Village Main Reef Gold Mining Company, which is looking to build itself into a new generation mining group and in June, moved onto the JSE’s Platinum and Precious Metals sector, acquired a controlling stake in Lesego Platinum earlier this year.
Village Main purchased Lesego and some of its partners in the Phosiri platinum project, located in the Limpopo province some 300 km from Johannesburg, for just over R500 million. This values the inferred resource, which is fully funded through to bankable feasibility study (BFS), at US$3.20 an ounce. The transaction gives Village a 77% economic interest in the project, or 21.3 million ounces of 3PGMs and gold.
Overall, the project which covers both the UG2 and Merensky reefs has a resource base of 27.8 million ounces of 3PGE plus gold, with 14.2 million of these ounces coming from the UG2 reef and 13.6 million ounces from the Merensky reef.
Dorian Wrigley from Umbono Capital, which is the majority BEE partner in Village Main Reef, and who is CEO of Lesego tells Mining Review Africa that in February this year, Lesego commenced feasibility work for the project. If the results prove positive the BFS is expected to be completed within three years, before the end of 2012. Lesego has R142 million of existing capital raised from the Industrial Development Corporation to fund the project up to the BFS stage.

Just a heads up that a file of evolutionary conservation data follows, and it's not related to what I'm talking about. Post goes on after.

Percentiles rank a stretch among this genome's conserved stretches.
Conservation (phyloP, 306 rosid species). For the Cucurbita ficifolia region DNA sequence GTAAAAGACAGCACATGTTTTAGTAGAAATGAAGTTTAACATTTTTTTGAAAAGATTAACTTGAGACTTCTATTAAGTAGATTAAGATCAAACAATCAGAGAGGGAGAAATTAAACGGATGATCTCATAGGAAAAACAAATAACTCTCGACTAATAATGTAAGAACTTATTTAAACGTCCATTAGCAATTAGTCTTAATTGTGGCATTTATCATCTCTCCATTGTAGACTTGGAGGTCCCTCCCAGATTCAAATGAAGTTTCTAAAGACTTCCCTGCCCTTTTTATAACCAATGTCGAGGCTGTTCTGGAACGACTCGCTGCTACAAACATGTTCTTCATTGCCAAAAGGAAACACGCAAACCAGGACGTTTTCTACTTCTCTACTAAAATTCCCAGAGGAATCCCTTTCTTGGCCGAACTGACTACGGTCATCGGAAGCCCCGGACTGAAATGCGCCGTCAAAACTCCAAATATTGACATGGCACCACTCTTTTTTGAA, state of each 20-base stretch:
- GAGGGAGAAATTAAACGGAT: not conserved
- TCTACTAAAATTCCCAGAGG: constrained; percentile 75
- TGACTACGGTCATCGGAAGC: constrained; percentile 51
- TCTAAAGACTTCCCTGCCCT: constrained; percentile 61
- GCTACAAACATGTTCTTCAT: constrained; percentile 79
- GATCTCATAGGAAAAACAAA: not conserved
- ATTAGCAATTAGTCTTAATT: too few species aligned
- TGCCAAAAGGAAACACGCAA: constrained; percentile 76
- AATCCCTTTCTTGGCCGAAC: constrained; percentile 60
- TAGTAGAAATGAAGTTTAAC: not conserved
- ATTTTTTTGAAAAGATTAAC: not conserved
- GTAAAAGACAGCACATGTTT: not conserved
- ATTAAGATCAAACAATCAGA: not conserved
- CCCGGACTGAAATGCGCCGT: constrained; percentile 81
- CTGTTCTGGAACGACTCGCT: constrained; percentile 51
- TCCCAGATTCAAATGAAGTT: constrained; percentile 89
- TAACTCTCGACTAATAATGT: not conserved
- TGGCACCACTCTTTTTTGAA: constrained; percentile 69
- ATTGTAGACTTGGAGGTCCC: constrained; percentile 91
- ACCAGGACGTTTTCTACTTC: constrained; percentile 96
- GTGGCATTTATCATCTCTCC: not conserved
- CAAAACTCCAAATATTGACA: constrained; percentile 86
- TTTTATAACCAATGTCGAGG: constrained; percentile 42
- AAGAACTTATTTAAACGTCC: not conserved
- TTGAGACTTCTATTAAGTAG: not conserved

Lesego had planned a stock market listing in 2008, but the start of its roadshow to raise funds and interest coincided with the global economic meltdown. “As it turned out our timing could not have been worse and clearly we could not list in that space,” Wrigley says. “The Village deal changes all that for us. With Lesego as the anchor investment, our new 60% BEE shareholding and access to capital will give Village the momentum it needs to develop into a new generation mining company.”
Phosiri is now focusing on a 62,000 metre three phase drilling campaign. “The first phase, which will involve nine holes and some 18,000 metres of drilling, should be completed by September this year.”GeoServe and MSA are key contractors in this phase of work, and the goal of the drilling is to find additional resources, firm up existing resources and explore the shallow potential of the Phosiri project. Evidence of mineralised material at shallow depths does exist, though this has yet to be definitively proven.
The first phase of drilling will roll into phase two. There are currently three drill rigs on site but this will expand to six in phase two. At the same time the project will continue with metallurgical test work, environmental work and scoping study this year. The third part of the drilling programme should be complete by the end of 2012.
Based on the results to date, the project’s Merensky resource suggests a grade of 6.08 g/t and is anticipated to have a reef width of 1.5 metres, compared with the 1.2 metre industry average for that reef. Based on the available knowledge to date the UG2 resource is anticipated to feature a grade of 6.7 g/t over a reef width of 1.2 metres, compared with typical UG2 reef widths of 0.8 m. While drilling at this stage is only indicative, the orebody looks as if it will be a favourable one in context of the platinum mining sector.